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Collaborative Housing Communities Through the COVID-19 Pandemic: Rethinking governance and mutuality

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E-pub ahead of print
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<mark>Journal publication date</mark>19/05/2022
<mark>Journal</mark>Housing Studies
Volume39
Number of pages19
Publication StatusE-pub ahead of print
Early online date19/05/22
<mark>Original language</mark>English

Abstract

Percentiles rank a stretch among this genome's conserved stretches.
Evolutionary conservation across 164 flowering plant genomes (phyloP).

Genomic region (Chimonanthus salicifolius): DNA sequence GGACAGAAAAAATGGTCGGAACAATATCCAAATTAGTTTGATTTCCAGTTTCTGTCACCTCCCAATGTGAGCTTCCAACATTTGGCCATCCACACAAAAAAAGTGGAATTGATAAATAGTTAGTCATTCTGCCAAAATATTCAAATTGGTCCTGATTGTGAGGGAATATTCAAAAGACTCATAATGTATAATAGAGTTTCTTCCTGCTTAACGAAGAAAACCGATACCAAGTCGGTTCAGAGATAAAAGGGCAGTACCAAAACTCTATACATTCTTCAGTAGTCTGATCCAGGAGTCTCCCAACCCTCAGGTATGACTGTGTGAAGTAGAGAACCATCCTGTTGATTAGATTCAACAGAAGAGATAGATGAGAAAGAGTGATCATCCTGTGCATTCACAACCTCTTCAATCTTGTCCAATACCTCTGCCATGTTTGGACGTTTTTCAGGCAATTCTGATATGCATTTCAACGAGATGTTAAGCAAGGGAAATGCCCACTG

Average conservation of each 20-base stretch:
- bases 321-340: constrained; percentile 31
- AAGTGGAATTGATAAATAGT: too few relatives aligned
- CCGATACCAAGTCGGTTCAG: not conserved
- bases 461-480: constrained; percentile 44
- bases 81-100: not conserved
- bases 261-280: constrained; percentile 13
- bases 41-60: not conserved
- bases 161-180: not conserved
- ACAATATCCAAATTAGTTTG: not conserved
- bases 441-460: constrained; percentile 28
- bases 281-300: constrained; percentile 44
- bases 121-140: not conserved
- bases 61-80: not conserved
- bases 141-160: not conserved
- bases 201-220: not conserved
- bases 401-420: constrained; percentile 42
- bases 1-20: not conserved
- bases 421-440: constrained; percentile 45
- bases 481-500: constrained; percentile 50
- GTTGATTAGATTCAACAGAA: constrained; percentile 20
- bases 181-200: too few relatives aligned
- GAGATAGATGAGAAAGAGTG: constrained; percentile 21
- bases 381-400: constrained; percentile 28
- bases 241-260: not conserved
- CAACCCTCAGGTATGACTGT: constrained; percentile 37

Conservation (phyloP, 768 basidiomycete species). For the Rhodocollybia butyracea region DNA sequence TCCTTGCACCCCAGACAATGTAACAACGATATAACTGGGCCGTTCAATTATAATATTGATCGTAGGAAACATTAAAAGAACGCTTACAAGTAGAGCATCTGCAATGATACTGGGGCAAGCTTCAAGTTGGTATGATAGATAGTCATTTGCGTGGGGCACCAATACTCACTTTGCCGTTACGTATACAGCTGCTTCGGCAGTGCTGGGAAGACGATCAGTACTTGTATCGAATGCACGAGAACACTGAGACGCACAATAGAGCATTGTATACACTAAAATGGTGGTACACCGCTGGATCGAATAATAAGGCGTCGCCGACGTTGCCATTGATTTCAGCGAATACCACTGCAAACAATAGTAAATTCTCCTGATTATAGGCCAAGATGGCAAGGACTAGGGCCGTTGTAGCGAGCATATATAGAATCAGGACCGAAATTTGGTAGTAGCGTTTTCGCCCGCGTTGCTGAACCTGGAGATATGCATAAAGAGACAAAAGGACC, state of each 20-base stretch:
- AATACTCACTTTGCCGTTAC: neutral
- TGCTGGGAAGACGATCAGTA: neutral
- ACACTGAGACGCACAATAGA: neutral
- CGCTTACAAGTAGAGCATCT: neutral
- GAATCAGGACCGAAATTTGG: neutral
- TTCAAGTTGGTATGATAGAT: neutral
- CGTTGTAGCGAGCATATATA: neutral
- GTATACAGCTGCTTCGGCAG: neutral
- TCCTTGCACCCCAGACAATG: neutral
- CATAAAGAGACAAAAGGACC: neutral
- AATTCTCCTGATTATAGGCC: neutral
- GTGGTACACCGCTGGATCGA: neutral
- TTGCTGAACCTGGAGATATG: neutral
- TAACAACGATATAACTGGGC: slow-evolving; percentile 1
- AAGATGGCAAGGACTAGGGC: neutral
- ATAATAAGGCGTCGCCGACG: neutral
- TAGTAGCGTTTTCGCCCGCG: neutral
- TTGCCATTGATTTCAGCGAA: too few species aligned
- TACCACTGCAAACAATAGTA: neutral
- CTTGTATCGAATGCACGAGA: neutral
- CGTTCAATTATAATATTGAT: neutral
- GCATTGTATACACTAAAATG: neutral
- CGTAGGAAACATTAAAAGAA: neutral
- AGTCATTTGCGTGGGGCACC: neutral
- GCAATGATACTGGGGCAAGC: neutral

The national lockdown in response to the COVID-19 pandemic has revealed the prevalence and importance of informal mutual support in neighbourhoods and social networks. Mutual support structures and functions are strong in collaborative housing, in which people often intentionally form resident communities to enhance support practices. Using qualitative methods, this article examines how lockdown restrictions have impacted on practices of mutual support in collaborative housing, when the infrastructures of shared facilities and proximate neighbourliness were challenged. There were ambiguous definitions of ‘households’ associated with collaborative housing communities when interpreting the lockdown rules to provide mutual aid and support. Shared values, commitments and length of time of establishment mattered when operationalising such support. Moreover, the lockdown helped some communities re-evaluate their governance structures, decision-making and the limits of mutual support as they experienced what changing care needs of individual members meant to their communities. It resulted in a more realistic appraisal of their local social capital.